Ensconced in the Abbey Road studios for, a then incomprehensible, 129 days, each band member accepted his role dutifully: George Harrison continued his dalliance with Vishnu on “Within You Without You,; John Lennon gleaned sardonic inspiration from newspaper headlines (“A Day In The Life”), circus posters (“Being For The Benefit Of Mr. Kite!”), a child’s (Yeah, right!) doodles (“Lucy In The Sky With Diamonds”) and breakfast cereal commercials (“Good Morning Good Morning”); Ringo Starr stood loyally by awaiting his assignments (playing the role of Billy Shears in the title track and its reprise) and Paul McCartney tried in vain to preserve the confluence of what began as his Edwardian music hall concept album.
Retrospectively regarded as the harbinger of the summer of love, it was the first Beatles record to cop to the rumor that the band was indeed … Gulp! … British! No longer content with pandering to American sensibilities, they instead provided us with a collection of short stories vacillating between the celebration and indictment of middle-class English life, laced with references of double-decker busses, the Albert Hall, the Isle Of Wight and, of course, cups of tea.
2. The Beatles – Rubber Soul (1965)
Until December 3, 1965 rock ‘n’ roll was simply good time teenager music, wonderfully disposable and endearingly vapid. The British Invasion thus far had only served to shore up and repair, but not build upon this foundation. With the release of Rubber Soul, however, this would change forever. Lyrically influenced by Bob Dylan and newly awakened to the boundless potential of the studio, the band disregarded age-old wisdom by fixing something that wasn’t broken.
Playing a musical game of chicken with producer George Martin, the Beatles pushed the pop envelope by introducing folk (“Norwegian Wood,” “I’m Looking Through You”), soul/gospel (“The Word”), country (“What Goes On”), chanson (“Michelle) and psychedelic elements. By affirming the heretofore-unprecedented axiom that a musical group should grow and evolve, the Beatles shed their mop-top chrysalis and elevated rock ‘n’ roll to its rightful place as an art form.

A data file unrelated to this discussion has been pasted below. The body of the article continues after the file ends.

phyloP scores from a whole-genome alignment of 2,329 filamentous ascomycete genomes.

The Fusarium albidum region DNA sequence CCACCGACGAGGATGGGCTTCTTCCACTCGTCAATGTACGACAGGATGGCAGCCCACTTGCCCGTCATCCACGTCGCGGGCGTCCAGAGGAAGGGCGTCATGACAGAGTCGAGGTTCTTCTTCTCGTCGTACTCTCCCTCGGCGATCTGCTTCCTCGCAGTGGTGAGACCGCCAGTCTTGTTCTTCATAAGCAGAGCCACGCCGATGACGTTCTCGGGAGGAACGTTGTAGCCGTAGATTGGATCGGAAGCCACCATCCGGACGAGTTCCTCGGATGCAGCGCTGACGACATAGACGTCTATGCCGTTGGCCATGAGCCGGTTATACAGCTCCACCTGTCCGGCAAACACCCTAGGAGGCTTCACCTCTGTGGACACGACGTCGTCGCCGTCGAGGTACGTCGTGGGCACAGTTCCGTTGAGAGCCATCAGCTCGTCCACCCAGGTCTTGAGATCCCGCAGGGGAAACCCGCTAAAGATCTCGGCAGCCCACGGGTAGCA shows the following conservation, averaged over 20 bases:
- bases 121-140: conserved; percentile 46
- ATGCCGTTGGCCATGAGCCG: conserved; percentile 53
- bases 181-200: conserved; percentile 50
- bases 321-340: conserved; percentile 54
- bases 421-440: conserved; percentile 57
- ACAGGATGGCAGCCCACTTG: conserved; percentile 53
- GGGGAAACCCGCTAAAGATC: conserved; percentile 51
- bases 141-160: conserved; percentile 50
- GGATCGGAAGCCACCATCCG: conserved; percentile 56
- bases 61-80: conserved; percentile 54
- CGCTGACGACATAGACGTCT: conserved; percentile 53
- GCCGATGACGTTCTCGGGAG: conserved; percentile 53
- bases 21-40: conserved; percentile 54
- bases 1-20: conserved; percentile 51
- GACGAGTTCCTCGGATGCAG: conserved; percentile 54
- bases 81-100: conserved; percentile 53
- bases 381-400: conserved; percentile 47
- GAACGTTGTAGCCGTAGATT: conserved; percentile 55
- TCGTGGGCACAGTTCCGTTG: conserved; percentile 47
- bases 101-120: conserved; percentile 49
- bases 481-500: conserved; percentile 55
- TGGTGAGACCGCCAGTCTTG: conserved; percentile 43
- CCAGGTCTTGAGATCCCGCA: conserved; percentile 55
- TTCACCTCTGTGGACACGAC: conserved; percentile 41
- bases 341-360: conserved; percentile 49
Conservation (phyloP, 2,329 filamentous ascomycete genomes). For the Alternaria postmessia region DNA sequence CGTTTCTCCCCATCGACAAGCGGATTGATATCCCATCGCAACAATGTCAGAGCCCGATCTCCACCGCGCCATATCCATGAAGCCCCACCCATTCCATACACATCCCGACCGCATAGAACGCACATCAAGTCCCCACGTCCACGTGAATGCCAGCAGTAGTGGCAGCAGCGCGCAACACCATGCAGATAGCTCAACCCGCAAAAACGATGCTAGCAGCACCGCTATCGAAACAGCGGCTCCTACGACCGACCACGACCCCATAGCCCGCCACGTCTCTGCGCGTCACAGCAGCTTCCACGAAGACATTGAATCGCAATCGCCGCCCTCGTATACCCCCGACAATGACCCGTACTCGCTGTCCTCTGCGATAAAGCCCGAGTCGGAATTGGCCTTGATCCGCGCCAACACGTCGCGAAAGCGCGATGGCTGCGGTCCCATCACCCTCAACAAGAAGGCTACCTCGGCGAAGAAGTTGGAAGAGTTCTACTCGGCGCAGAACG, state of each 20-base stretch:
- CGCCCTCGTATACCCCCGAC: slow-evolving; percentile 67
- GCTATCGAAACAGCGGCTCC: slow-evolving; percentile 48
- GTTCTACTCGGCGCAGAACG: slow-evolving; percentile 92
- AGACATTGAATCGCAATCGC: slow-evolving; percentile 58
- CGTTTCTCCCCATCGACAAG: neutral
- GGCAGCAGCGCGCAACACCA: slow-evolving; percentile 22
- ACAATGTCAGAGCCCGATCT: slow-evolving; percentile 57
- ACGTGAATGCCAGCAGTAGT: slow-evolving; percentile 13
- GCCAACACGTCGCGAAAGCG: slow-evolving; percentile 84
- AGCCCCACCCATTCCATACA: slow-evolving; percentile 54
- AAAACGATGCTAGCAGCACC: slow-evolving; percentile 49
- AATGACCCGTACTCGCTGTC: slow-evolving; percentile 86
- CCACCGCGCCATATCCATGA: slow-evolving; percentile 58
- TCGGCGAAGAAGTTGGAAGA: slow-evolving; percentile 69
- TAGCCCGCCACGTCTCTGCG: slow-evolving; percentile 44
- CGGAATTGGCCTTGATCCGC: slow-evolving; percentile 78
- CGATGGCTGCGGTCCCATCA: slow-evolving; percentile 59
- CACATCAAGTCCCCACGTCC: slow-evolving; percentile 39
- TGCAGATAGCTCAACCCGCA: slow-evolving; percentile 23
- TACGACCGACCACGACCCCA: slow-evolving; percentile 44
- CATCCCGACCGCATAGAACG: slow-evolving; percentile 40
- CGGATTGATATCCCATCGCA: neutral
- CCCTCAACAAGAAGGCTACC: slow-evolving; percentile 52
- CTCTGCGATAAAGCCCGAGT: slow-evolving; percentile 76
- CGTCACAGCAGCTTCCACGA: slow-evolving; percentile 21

1. The Beatles – Revolver (1966)
My favorite album of the British Invasion, the 60’s and all time, Revolver never grows old and never wears out. It serves as a bridge between the brown corduroy of Rubber Soul and the Technicolor silk of Sgt. Pepper’s Lonely Hearts Club Band. No longer the “four-headed” monster once described by Keith Richards, The Beatles had ceased to be a united front. They still supported one another, but from a distance, as each of the four spliced his own genetic code into every song he contributed. Informed by success, psychotropic drugs, Vedic and Buddhist theology and two years spent amongst that era’s glitterati gave them plenty to say.
From the symphonic melancholia of “Eleanor Rigby” to the brass band, beer-hall sing-along playfulness of “Yellow Submarine,” this was the Beatles’ first real foray into eclecticism. George Harrison , contributing three songs to the set, dismissed the value of worldly things with the Hindustani inspired “Love You To,” only to grouse about having to part with his money in the propulsive opener, “Taxman.” Paul McCartney predictably enthused about love (“Here, There & Everywhere”), life (“Good Day Sunshine”) and that sweet, sweet cheeba (“Got To Get You Into My Life”). And John Lennon suffered fools poorly with three of his finest songs (“And Your Bird Can Sing”, “I’m Only Sleeping, and “She Said, She Said”), only to find transcendence in the albums finale, the Eastern mystery meets Western chemistry tour de force, “Tomorrow Never Knows.” Musically, diverse and brilliantly sequenced, Revolver never allows our attention to wane. It is an album to be explored and decoded, revealing, perhaps, more than its creators intended.